On Thursday, the Seattle Seahawks made NFL history with a draft class that has already been established as one of the best in franchise history. Head coach/shotcaller Pete Carroll, general manager John Schneider, and Seattle’s personnel staff hit on five early impact starters in offensive tackles Charles Cross and Abe Lucas, running back Kenneth Walker, and cornerbacks Coby Bryant and Tariq Woolen. As rookie pass-rusher Boye Mafe is starting to announce his presence with authority, you could argue that the Seahawks will have six indispensable players in one draft class by season’s end.
That is a historic haul, to say the least. So, this week, it wasn’t a huge surprise when the Seahawks became the first team in league history to have an Offensive Rookie of the Month in Walker, and a Defensive Rookie of the Month in Woolen.
In Woolen’s case, the fifth-rounder from the University of Texas at San Antonio had 19 tackles, five passes defensed, three interceptions (including a 40-yard interception return for a touchdown) and two fumble recoveries across five games (Weeks 4-8) in October. He was the only player in the league with multiple interceptions and multiple fumble recoveries during the month.
Woolen has become a true lockdown cornerback sooner than just about anybody could have expected, but was he the best defensive rookie in October, Was he even the best rookie cornerback in October? There is an equivalent case to be made for Ahmad “Sauce” Gardner of the New York Jets. The fourth overall pick out of Cincinnati obviously cost the Jets a lot more than Woolen cost the Seahawks in terms of draft capital and actual money, but he’s playing to or beyond the level expected.
So, who should have been the NFL Defensive Rookie of the Month: Sauce Gardner or Tariq Woolen? Let’s get into the tape and the metrics.
Tariq Woolen was more of an opportunist.
(Stephen Lew-USA TODAY Sports
Woolen’s coverage numbers in October were great. He allowed 14 catches on 24 targets for 187 yards, 64 yards after the catch, one touchdown, those three interceptions, and an opponent passer rating of 57.5. The NFL tends to overvalue interceptions when assigning value to cornerbacks, and that can be a huge mistake — there are cornerbacks throughout NFL history whose picks have been more the product of luck than design.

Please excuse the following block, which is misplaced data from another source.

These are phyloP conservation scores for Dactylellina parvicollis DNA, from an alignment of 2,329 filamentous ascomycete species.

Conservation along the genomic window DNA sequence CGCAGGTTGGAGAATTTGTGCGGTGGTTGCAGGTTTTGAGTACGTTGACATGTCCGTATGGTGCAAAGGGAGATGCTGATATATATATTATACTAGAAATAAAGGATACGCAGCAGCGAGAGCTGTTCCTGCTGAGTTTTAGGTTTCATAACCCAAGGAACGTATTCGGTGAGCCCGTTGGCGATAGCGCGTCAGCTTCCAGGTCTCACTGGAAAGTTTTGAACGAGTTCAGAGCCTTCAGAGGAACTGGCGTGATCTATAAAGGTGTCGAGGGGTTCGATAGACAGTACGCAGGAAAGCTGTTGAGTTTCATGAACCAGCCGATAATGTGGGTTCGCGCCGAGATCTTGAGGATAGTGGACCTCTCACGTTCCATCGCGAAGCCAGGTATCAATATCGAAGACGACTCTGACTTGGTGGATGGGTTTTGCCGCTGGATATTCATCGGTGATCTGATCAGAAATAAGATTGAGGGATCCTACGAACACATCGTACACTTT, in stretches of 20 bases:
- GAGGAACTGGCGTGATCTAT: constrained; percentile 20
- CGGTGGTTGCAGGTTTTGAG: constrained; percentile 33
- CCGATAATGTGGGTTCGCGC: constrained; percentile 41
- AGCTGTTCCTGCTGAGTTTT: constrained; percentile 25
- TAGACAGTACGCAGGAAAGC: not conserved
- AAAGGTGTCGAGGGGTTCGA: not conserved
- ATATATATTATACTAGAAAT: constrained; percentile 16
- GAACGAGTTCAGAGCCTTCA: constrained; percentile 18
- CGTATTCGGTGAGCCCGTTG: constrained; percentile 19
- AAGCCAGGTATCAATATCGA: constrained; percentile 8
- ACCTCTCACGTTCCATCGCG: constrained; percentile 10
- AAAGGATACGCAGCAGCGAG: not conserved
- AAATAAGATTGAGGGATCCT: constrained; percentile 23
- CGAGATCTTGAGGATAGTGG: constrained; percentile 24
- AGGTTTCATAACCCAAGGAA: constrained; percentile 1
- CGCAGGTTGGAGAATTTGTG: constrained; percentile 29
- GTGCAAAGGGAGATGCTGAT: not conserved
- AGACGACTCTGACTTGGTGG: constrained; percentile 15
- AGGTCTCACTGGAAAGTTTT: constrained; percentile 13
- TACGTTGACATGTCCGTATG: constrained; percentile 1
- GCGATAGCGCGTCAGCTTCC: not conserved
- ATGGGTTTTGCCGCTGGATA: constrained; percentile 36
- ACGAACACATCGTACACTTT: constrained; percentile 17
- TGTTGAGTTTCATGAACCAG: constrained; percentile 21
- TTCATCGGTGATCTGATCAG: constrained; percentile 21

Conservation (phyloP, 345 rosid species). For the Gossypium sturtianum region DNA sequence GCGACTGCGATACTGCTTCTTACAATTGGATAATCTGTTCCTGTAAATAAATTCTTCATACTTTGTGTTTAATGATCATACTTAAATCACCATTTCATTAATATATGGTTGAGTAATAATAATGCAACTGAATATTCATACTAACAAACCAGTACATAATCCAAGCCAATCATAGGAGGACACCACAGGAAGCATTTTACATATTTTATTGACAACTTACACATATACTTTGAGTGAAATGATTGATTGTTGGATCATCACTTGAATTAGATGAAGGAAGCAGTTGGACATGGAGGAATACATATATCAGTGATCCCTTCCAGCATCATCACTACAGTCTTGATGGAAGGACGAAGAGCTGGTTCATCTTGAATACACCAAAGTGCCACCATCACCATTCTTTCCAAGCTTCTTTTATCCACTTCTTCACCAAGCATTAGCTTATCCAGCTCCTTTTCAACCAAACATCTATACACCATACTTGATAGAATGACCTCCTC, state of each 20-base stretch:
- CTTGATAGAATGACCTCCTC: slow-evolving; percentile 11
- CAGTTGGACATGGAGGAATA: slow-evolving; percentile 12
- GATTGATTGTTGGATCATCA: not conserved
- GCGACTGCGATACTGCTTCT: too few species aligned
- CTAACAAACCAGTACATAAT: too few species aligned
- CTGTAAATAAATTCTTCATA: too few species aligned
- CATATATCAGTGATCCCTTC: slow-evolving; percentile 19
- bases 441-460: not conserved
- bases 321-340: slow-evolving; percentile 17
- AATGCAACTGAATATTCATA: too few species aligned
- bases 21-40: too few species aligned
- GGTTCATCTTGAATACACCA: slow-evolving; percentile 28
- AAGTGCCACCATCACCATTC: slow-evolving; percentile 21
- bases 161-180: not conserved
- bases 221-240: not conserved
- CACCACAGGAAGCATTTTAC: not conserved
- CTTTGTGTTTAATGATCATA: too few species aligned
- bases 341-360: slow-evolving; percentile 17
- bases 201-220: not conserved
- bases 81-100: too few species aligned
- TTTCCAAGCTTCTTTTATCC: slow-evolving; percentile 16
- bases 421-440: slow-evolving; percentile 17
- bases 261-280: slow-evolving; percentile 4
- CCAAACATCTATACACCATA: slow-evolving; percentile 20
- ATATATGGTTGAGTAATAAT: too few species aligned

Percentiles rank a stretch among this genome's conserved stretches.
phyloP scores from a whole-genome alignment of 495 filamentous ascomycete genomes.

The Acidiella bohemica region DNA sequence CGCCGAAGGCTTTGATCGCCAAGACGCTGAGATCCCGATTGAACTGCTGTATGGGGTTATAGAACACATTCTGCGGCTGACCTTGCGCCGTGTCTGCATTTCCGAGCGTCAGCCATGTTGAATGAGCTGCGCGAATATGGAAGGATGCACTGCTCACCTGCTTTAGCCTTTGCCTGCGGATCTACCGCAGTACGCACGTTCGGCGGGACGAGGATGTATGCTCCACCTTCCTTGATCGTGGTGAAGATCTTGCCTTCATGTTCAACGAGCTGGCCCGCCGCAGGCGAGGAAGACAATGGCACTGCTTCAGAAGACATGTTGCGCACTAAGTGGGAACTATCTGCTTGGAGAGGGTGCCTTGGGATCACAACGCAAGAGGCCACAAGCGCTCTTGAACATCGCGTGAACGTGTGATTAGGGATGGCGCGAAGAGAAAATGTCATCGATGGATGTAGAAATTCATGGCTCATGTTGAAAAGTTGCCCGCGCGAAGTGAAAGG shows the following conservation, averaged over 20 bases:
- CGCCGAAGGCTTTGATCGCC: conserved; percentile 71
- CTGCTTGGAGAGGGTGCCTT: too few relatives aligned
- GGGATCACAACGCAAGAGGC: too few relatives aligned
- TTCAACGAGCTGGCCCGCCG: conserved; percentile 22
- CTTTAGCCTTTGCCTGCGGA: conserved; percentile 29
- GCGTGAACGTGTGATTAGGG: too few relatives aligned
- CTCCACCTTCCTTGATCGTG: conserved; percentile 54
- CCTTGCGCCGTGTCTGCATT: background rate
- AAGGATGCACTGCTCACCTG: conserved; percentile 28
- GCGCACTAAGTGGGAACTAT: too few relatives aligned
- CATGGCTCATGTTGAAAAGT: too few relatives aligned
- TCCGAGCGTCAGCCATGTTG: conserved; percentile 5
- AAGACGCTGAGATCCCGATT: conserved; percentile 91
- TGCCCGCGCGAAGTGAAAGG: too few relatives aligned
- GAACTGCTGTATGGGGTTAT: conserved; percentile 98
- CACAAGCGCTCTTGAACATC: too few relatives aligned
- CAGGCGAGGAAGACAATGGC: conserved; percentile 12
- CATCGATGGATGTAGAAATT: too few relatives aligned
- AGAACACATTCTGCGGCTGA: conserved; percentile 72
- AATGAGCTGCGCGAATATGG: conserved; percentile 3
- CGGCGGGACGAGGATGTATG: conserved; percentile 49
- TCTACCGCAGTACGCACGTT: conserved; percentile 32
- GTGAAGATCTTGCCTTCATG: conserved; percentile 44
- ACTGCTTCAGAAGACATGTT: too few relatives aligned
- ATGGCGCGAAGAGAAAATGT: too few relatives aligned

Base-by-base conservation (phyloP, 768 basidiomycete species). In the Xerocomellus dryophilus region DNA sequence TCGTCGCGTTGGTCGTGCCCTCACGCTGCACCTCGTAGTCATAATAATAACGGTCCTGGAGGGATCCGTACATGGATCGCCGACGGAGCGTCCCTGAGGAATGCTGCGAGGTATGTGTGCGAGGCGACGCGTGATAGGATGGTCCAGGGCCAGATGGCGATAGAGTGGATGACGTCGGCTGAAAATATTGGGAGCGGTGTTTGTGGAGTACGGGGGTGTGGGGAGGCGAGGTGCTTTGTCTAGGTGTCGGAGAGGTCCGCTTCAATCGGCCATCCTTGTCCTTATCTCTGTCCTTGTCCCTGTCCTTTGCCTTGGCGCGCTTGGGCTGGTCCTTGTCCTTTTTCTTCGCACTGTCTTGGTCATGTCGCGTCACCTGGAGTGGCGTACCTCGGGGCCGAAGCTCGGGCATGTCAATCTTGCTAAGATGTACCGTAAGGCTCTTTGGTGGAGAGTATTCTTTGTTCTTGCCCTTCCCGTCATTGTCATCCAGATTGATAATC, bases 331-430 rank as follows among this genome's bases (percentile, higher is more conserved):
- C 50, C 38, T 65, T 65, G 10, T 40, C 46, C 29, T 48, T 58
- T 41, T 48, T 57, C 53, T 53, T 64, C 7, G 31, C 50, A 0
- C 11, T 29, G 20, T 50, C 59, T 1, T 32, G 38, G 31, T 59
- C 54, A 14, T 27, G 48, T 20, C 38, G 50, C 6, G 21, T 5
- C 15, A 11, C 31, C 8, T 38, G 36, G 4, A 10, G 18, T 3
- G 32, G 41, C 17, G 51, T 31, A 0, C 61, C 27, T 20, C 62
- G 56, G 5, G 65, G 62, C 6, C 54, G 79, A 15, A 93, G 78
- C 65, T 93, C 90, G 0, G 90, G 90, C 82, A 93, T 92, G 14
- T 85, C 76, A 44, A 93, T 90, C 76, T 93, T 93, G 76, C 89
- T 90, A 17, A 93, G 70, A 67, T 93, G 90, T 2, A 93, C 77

Woolen is not one of those cornerbacks; his three interceptions in October were all legit. This pick-six against the Detroit Lions in Week 4 was a great example of his ability to read and run with routes, and his ball skills. Tight end T.J. Hockenson thought he had Woolen on the crosser, but Woolen used his timing, pace, and closing speed to nab the ball away.
Sauce Gardner was more of an island shutdown expert.
(Jeff Hanisch-USA TODAY Sports)
Woolen had three interceptions in the month of October to Gardner’s one, but before we lock everything up for Woolen in the month, we should examine how amazing Gardner was in his five games. He allowed 12 catches on 32 targets for 55 yards, 35 yards after the catch, no touchdowns, that one pick, and an opponent passer rating of 33.4. That opponent passer rating was the lowest allowed by any cornerback in the month of October — not just among rookies, but among all cornerbacks.
He also got Pro Football Focus to change his grade after Week 8, which is a nice feather in his cap.
— Will Parkinson (@Willpa11) November 1, 2022
That Week 8 game against the Patriots saw Gardner get targeted three times, officially allowing two catches for (no, this is not a typo) minus -4 yards, and two yards after the catch (which is incorrect). Each of the two catches he allowed produced minus -2 yards. PFF left the yardage (five) on the touchdown play Gardner mentioned in his stats, but as Gardner intimated, this wasn’t his fault.
The Jets were in Cover-0, and Gardner was pressing the leverage of tight end Hunter Henry outside right. When receiver Jakobi Meyers motioned from the backfield to the slot, safety LaMarcus Joyner was late to pick it up (you can see linebacker C.J. Mosly frantically waving to Joyner as the motion began), and Gardner pulled off his man to try and save the play.
I'm giving the slight edge to Sauce.
(AP Photo/Adam Hunger)
Gardner was right in asking for a retraction, and he’s also justified in any frustration he may have today with the NFL’s focus on interceptions, as opposed to quality of play, when it comes to cornerbacks. Several of Gardner’s pass breakups in October could have just as easily been interceptions, and were that the case, the Defensive Rookie of the Month discussion looks entirely different. Watch this coverage against Romeo Doubs of the Green Bay Packers in Week 6, and it’s pretty clear why Gardner felt comfortable wearing a cheesehead on his way out of Lambeau Field.
When I watched Gardner’s college tape with Richard Sherman before the draft, one thing Sherm mentioned to me as possibly the only minor ding on Gardner’s game is that he’d like to see Gardner go after the ball more, as opposed to just defending the receiver.
It’s something Gardner is still working to perfect, and it may have cost him this particular monthly award, but when you look at the whole picture, Sauce Gardner wasn’t just the best rookie cornerback in the month of October.
Sauce Gardner was the best cornerback in the entire NFL.